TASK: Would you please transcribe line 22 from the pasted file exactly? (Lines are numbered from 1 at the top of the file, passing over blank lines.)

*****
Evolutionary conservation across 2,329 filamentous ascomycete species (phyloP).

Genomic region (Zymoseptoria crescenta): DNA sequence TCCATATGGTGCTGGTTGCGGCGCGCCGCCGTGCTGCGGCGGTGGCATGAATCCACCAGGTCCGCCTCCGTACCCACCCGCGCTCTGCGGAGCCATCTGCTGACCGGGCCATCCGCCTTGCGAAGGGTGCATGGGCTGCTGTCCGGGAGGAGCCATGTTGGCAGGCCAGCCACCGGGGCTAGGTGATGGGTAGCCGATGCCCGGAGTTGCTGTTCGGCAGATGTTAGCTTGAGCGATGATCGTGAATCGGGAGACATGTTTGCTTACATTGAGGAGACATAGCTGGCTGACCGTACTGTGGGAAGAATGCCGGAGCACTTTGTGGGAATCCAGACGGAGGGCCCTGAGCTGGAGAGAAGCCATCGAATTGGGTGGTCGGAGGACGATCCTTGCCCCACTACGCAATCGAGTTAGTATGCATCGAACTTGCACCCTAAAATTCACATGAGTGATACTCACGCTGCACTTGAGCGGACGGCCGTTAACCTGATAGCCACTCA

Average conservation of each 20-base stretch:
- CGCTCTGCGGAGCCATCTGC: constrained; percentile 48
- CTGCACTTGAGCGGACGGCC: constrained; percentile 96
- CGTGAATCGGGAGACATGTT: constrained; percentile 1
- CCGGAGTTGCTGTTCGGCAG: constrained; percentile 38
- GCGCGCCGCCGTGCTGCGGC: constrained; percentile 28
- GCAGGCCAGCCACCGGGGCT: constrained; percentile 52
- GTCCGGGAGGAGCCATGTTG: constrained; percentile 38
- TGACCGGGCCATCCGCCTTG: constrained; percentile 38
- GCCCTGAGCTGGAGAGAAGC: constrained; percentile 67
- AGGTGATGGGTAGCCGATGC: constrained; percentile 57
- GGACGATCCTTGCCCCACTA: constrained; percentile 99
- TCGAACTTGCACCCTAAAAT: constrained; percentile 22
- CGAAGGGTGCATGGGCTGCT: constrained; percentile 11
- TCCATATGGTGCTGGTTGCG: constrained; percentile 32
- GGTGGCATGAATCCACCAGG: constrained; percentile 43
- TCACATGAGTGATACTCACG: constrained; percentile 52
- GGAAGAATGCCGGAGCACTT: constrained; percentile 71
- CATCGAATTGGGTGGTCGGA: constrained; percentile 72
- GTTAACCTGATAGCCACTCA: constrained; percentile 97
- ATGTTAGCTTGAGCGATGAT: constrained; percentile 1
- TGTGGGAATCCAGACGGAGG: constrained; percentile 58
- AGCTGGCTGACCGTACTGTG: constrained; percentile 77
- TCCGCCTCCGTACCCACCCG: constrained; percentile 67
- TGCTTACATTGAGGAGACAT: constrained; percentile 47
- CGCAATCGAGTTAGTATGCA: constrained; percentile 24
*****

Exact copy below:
- GTTAACCTGATAGCCACTCA: constrained; percentile 97